Holland Chamber Reaching Out To Minority Firms
So if the Holland Area Chamber of Commerce isn’t reaching all businesses, then somehow it’s failing in its mission, Chris Byrnes reasons.
That premise is behind the chamber’s recent initiative to reach out and better connect with minority-owned businesses that haven’t always viewed the organization well.
“There’s a perception in the minority community that the chamber is this exclusive organization,” said Byrnes, president of the 1,500-member organization that is working to dispel that perception.
“We want to make sure, at least in the business community, that we’re open and accepting, no matter what your background is,” Byrnes said. “We need to broaden our range and help all businesses become as successful as they can.
“The business issues don’t change based on your background.”
The effort goes beyond reaching out and building trust among minority business owners. It’s also about better promoting diversity in the community, exploring new programs and services for a business segment that in the past has been underserved, and helping to create a welcome atmosphere in the broader community for diverse cultures — an issue that Byrnes believes affects economic development efforts.
In a global business world, corporations need to reach far and wide to find the talent they need to take them into the future, Byrnes said.
That means that diversity is paramount to many large corporations and the communities where they do business. If the community doesn’t embrace diversity and adapt to the changing world, then chances are it will have trouble recruiting certain companies to locate there. Or, current employers may have a problem recruiting the diverse talent pool they need to compete in an increasingly global environment, Byrnes said.
He cites a specific case where a Holland-based corporation has had problems convincing employees in its overseas operations to come and work at its corporate headquarters in Holland, a move usually seen as a step up the corporate ladder. The employees were hesitant to do so because they did not feel comfortable living in Holland during a previous assignment that brought them to town.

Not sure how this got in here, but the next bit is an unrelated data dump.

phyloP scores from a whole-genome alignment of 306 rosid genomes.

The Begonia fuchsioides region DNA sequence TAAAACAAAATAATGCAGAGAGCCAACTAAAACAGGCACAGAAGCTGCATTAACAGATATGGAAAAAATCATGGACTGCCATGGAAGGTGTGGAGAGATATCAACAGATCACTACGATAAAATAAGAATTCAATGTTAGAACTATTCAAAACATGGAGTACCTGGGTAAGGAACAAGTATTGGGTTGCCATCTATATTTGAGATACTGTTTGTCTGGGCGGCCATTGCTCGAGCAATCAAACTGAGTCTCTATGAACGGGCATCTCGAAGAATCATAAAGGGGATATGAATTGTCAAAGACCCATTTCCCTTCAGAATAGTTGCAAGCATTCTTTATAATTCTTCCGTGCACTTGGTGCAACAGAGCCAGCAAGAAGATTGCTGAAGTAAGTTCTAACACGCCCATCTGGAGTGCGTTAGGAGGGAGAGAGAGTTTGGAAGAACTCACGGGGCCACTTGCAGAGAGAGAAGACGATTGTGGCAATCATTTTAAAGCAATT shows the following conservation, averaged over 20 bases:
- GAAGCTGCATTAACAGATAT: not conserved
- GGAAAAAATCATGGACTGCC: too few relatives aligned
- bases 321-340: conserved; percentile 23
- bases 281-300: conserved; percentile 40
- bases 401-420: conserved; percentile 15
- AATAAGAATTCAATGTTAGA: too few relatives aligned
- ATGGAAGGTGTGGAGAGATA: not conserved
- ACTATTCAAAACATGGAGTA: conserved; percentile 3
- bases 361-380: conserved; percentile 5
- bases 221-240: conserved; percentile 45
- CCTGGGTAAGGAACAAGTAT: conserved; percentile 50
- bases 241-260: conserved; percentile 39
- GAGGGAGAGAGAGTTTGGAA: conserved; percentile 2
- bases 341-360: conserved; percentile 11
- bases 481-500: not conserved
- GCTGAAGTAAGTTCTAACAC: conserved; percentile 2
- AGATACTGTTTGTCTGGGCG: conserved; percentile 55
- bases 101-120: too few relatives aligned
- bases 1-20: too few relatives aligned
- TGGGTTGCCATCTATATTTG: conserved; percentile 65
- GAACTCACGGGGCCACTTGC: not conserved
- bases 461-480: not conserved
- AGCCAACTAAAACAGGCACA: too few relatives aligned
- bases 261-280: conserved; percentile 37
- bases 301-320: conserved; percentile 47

“That creates serious issues for businesses located here in trying to recruit the best and brightest from all over the world,” Byrnes said. “That’s a serious challenge.”
The roots for the chamber’s effort go back more than two years when it hosted a speaker on diversity at its annual retreat. A diversity task force subsequently developed a few key points for the chamber to work on, but for whatever reason, “it just kind of sat there,” Byrnes said.
Networking with counterparts in Muskegon and Grand Rapids and participation with the Muskegon Area Chamber of Commerce in a minority suppler trade show, combined with a push from its own Ambassador Committee that develops membership activities, brought the issue back on the agenda for the Holland chamber.
Efforts are occurring on many fronts that run from organizing new seminars, such as an ethnic marketing event that’s designed to help business tap the rapidly expanding minority buying power, to personal outreach.
The latter comes from the hiring last year of Teresa Lamb as workforce development specialist. Lamb, who moved to Holland five years ago from Mexico, is also president of Latin Americans United for Progress, a local organization that advocates on behalf of the Holland area’s rapidly growing Hispanic population.
Locally, the Hispanic population in the city of Holland is 22.2 percent; almost double that of the national percentage. Hispanics comprise 33 percent of the Holland Public Schools student enrollment, and 14.3 percent in the neighboring West Ottawa Public Schools.
Lamb has made it part of her job to personally visit minority business owners in the community who may initially feel more comfortable dealing with somebody from the chamber who shares a similar ethnic background.
“I think people feel a little bit more comfortable now coming to the chamber,” Lamb said.
While the Holland Area Chamber has always promoted diversity, the new effort elevates the issue. The chamber has become a co-sponsor of LAUP’s upcoming Hispanic Leadership Conference, has formed a minority arm to the Macatawa Manufacturing Council, plans to conduct some seminars in Spanish, is helping employers recruit bi-lingual employees, and is putting its own staff through diversity training.